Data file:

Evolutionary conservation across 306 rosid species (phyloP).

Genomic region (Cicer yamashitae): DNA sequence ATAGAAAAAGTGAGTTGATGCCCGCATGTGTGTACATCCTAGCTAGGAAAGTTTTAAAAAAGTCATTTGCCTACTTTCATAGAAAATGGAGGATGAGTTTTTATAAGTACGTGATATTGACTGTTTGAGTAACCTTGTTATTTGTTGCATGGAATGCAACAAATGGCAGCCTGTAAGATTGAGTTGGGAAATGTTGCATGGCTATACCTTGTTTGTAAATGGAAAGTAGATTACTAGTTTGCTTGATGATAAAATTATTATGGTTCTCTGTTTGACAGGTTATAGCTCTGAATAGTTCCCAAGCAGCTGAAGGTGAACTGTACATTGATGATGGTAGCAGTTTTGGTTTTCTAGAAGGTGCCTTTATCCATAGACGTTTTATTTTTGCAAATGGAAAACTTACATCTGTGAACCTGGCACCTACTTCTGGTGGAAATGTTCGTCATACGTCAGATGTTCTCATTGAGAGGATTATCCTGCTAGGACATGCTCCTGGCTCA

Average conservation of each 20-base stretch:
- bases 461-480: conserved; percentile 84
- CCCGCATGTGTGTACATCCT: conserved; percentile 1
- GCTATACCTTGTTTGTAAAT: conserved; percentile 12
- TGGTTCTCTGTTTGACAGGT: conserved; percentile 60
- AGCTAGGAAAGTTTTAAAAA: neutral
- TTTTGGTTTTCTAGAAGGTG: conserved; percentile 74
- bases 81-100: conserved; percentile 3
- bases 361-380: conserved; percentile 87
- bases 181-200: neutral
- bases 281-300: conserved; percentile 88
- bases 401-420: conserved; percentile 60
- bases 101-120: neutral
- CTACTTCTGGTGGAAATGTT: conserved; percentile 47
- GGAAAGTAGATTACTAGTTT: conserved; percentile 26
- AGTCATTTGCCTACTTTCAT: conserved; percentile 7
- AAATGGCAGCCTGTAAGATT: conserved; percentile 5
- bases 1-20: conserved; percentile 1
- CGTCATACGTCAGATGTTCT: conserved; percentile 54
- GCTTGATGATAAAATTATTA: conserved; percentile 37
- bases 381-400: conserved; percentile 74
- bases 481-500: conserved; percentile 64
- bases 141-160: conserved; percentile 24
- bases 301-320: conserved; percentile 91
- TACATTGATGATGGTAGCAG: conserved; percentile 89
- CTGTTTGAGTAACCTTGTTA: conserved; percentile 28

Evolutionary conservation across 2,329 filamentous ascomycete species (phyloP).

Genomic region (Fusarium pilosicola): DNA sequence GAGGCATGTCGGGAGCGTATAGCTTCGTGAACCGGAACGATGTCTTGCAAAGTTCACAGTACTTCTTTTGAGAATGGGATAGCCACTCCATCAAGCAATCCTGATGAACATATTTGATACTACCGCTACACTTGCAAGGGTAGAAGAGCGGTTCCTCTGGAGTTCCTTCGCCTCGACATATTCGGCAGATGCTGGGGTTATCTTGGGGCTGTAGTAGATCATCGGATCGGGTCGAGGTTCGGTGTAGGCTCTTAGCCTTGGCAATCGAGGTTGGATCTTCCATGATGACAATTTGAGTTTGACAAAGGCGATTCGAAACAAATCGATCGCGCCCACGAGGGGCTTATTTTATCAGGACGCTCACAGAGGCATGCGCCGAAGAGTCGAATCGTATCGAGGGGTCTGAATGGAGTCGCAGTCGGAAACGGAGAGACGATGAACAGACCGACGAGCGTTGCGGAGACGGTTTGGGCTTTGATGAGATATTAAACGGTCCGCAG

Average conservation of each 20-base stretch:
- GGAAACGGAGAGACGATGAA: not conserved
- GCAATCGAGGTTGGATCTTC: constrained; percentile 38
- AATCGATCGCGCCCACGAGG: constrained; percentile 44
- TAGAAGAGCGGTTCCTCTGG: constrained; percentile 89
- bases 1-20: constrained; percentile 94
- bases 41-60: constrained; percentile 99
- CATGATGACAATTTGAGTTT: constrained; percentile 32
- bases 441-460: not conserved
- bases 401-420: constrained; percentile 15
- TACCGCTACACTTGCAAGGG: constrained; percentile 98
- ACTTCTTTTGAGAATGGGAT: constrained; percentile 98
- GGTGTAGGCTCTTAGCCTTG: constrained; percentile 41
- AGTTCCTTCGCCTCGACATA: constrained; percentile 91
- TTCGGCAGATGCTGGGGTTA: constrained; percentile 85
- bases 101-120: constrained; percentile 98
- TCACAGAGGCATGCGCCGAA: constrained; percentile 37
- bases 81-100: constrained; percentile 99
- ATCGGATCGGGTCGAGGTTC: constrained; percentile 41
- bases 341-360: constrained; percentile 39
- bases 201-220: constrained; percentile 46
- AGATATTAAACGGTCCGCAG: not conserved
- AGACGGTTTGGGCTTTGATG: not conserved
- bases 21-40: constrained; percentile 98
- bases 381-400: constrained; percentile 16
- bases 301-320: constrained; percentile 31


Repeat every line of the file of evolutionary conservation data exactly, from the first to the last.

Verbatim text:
Evolutionary conservation across 306 rosid species (phyloP).

Genomic region (Cicer yamashitae): DNA sequence ATAGAAAAAGTGAGTTGATGCCCGCATGTGTGTACATCCTAGCTAGGAAAGTTTTAAAAAAGTCATTTGCCTACTTTCATAGAAAATGGAGGATGAGTTTTTATAAGTACGTGATATTGACTGTTTGAGTAACCTTGTTATTTGTTGCATGGAATGCAACAAATGGCAGCCTGTAAGATTGAGTTGGGAAATGTTGCATGGCTATACCTTGTTTGTAAATGGAAAGTAGATTACTAGTTTGCTTGATGATAAAATTATTATGGTTCTCTGTTTGACAGGTTATAGCTCTGAATAGTTCCCAAGCAGCTGAAGGTGAACTGTACATTGATGATGGTAGCAGTTTTGGTTTTCTAGAAGGTGCCTTTATCCATAGACGTTTTATTTTTGCAAATGGAAAACTTACATCTGTGAACCTGGCACCTACTTCTGGTGGAAATGTTCGTCATACGTCAGATGTTCTCATTGAGAGGATTATCCTGCTAGGACATGCTCCTGGCTCA

Average conservation of each 20-base stretch:
- bases 461-480: conserved; percentile 84
- CCCGCATGTGTGTACATCCT: conserved; percentile 1
- GCTATACCTTGTTTGTAAAT: conserved; percentile 12
- TGGTTCTCTGTTTGACAGGT: conserved; percentile 60
- AGCTAGGAAAGTTTTAAAAA: neutral
- TTTTGGTTTTCTAGAAGGTG: conserved; percentile 74
- bases 81-100: conserved; percentile 3
- bases 361-380: conserved; percentile 87
- bases 181-200: neutral
- bases 281-300: conserved; percentile 88
- bases 401-420: conserved; percentile 60
- bases 101-120: neutral
- CTACTTCTGGTGGAAATGTT: conserved; percentile 47
- GGAAAGTAGATTACTAGTTT: conserved; percentile 26
- AGTCATTTGCCTACTTTCAT: conserved; percentile 7
- AAATGGCAGCCTGTAAGATT: conserved; percentile 5
- bases 1-20: conserved; percentile 1
- CGTCATACGTCAGATGTTCT: conserved; percentile 54
- GCTTGATGATAAAATTATTA: conserved; percentile 37
- bases 381-400: conserved; percentile 74
- bases 481-500: conserved; percentile 64
- bases 141-160: conserved; percentile 24
- bases 301-320: conserved; percentile 91
- TACATTGATGATGGTAGCAG: conserved; percentile 89
- CTGTTTGAGTAACCTTGTTA: conserved; percentile 28

Evolutionary conservation across 2,329 filamentous ascomycete species (phyloP).

Genomic region (Fusarium pilosicola): DNA sequence GAGGCATGTCGGGAGCGTATAGCTTCGTGAACCGGAACGATGTCTTGCAAAGTTCACAGTACTTCTTTTGAGAATGGGATAGCCACTCCATCAAGCAATCCTGATGAACATATTTGATACTACCGCTACACTTGCAAGGGTAGAAGAGCGGTTCCTCTGGAGTTCCTTCGCCTCGACATATTCGGCAGATGCTGGGGTTATCTTGGGGCTGTAGTAGATCATCGGATCGGGTCGAGGTTCGGTGTAGGCTCTTAGCCTTGGCAATCGAGGTTGGATCTTCCATGATGACAATTTGAGTTTGACAAAGGCGATTCGAAACAAATCGATCGCGCCCACGAGGGGCTTATTTTATCAGGACGCTCACAGAGGCATGCGCCGAAGAGTCGAATCGTATCGAGGGGTCTGAATGGAGTCGCAGTCGGAAACGGAGAGACGATGAACAGACCGACGAGCGTTGCGGAGACGGTTTGGGCTTTGATGAGATATTAAACGGTCCGCAG

Average conservation of each 20-base stretch:
- GGAAACGGAGAGACGATGAA: not conserved
- GCAATCGAGGTTGGATCTTC: constrained; percentile 38
- AATCGATCGCGCCCACGAGG: constrained; percentile 44
- TAGAAGAGCGGTTCCTCTGG: constrained; percentile 89
- bases 1-20: constrained; percentile 94
- bases 41-60: constrained; percentile 99
- CATGATGACAATTTGAGTTT: constrained; percentile 32
- bases 441-460: not conserved
- bases 401-420: constrained; percentile 15
- TACCGCTACACTTGCAAGGG: constrained; percentile 98
- ACTTCTTTTGAGAATGGGAT: constrained; percentile 98
- GGTGTAGGCTCTTAGCCTTG: constrained; percentile 41
- AGTTCCTTCGCCTCGACATA: constrained; percentile 91
- TTCGGCAGATGCTGGGGTTA: constrained; percentile 85
- bases 101-120: constrained; percentile 98
- TCACAGAGGCATGCGCCGAA: constrained; percentile 37
- bases 81-100: constrained; percentile 99
- ATCGGATCGGGTCGAGGTTC: constrained; percentile 41
- bases 341-360: constrained; percentile 39
- bases 201-220: constrained; percentile 46
- AGATATTAAACGGTCCGCAG: not conserved
- AGACGGTTTGGGCTTTGATG: not conserved
- bases 21-40: constrained; percentile 98
- bases 381-400: constrained; percentile 16
- bases 301-320: constrained; percentile 31